Microsoft recently applied to join a private Linux kernel mailing list that is meant for reporting and discussing security issues privately before they are made public.
Why does Microsoft need to join this particular list and why does such a list exists in the first place when the kernel community runs its business publicly. Neither of the two is as complicated as it might seem.
First things first, what’s this list all about
It’s absolutely true the kernel community conducts all of its business in public, with total transparency. Even if there was a possibility of doing things privately, Linus Torvalds won’t do it.
However, there is one exception: security. If a vulnerability is found in an open source project that affects Linux, developers need a safe place to report that vulnerability and discuss it to create patches, test them and push updates. Such a discussion can’t happen in public. Bad actors will start exploiting the vulnerability as soon as it’s posted on the mailing list, compromising billions of users.
A private mailing list allows developers and vendors to report and discuss security-related issues so that they get enough time to work on a fix, test on their machines and push updates to users machines. By the time report becomes public, most systems are already patched. That’s one of the many reasons Linux vendors like Red Hat and SUSE have their patches ready when reports of vulnerabilities like Heartbleed, for example, become public.
Alexander Peslyak, a security specialist and longtime contributor to the Open Source community, created the private list called ‘linux-distros’ for the Linux kernel community to facilitate such reporting and discussion. Since the information shared with the list is extremely sensitive, there is a very stringent vetting process before anyone is subscribed to the list. The members have to follow some of the strictest policies. It’s not a list for lurkers, members are expected to make active contributions.
Why does Microsoft want to get on a private list that’s about Linux security?
If a company is shipping any product or selling any service that uses the Linux kernel it should be on this list. The company must be aware of all such vulnerabilities so it can keep its Linux based offerings secure. Microsoft is now one such company.
While Microsoft has been working with the kernel community for quite some time it wasn’t shipping any product with Linux kernel in it. Not anymore. Linux is fast becoming the protagonist of Microsoft’s enterprise story.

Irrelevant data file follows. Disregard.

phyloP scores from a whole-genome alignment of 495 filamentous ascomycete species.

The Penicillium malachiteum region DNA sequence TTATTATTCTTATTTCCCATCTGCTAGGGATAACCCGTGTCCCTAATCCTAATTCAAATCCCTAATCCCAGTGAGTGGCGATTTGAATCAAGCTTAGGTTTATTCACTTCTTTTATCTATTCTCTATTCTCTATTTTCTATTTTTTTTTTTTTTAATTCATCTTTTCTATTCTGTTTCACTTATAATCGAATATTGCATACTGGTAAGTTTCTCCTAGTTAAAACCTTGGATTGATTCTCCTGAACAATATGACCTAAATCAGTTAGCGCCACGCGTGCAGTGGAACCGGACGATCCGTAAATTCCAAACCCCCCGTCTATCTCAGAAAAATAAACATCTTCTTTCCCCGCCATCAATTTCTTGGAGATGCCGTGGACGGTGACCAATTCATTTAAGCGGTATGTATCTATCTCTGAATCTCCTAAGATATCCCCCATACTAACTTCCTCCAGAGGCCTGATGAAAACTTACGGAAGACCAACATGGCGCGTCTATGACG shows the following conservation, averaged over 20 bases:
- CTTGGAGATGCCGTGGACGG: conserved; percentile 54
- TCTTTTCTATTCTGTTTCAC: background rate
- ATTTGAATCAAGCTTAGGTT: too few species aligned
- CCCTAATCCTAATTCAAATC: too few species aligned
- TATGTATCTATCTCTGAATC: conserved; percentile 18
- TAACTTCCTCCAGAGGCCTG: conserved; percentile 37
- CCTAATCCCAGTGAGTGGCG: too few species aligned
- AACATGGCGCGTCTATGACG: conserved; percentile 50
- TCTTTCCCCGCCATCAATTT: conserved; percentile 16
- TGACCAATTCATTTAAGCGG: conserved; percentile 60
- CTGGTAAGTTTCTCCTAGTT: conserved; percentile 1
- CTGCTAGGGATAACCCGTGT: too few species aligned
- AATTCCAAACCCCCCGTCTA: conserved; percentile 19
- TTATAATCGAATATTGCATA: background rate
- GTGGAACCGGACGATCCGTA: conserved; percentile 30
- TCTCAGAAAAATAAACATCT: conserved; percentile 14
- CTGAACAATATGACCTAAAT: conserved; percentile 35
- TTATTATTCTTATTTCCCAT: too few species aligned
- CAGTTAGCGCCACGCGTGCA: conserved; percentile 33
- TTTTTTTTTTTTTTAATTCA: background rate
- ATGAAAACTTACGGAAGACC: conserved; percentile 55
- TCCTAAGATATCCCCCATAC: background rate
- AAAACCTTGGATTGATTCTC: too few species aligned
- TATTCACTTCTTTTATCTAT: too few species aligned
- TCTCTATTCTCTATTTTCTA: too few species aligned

- The networking switch of Microsoft Azure Cloud is running on a Linux based operating system
- Microsoft’s Azure Cloud now has more customers running Linux than Windows.
- Microsoft’s Azure Sphere OS runs on Linux
- Windows 10 will soon bring the Linux kernel to the mainstream desktop market, becoming the most widely used ‘Linux distro’.
The latter two turn Microsoft from a user into a distributor. Yes, Microsoft is joining the ranks of Red Hat and SUSE to become a Linux distributor. With WSL2 Windows 10 will become a Linux distro like Ubuntu or RHEL. If Microsoft has to keep its Linux offering secure, they must be on this list.
That’s what it’s all about.
In fact, leading kernel developers like Greg Kroah-Hartman have been working with Microsoft for quite some time to bring them onto this list. “I also suggested that Microsoft join linux-distros a year or so ago when it became evident that they were becoming a Linux distro, and it is good to see that they are now doing so,” said Kroah-Hartman.
While being on the list helps Microsoft keep their Linux based products safe, it also brings Microsoft’s technical prowess to the Linux kernel community.
Will Microsoft be accepted?
When Sasha Levin, a Linux kernel maintainer at Microsoft applied to join the list, the move was applauded by the community. Kroah-Hartman was among the first developers to vouch for Levin’s proposal.
“To verify this, yes, I can vouch for Sasha. He is a long-time kernel developer and has been helping with the stable kernel releases for a few years now, with full write permissions to the stable kernel trees,” said Kroah-Hartman.
Anthony Liguori from the Amazon EC2 team also praised Microsoft and supported the application, “Microsoft has been very active in working with the broader community on Spectre/Meltdown style mitigations. I think the community would benefit overall from their participation on distros,” he said.
However, it wasn’t all praise. Levin had to prove to the community whether it qualifies to join the list or not. After a long and quite intensive discussion, it’s all but certain that Microsoft will be accepted into the mailing list, possibly, by the end of this week.
“Per our current policy and precedents, I see no valid reasons not to subscribe Microsoft (or part(s) of it, see below) to linux-distros. So I intend to figure out some detail and proceed with the subscription,” wrote Peslyak.
Once accepted, Microsoft will join companies like Oracle and Amazon who are already on the list.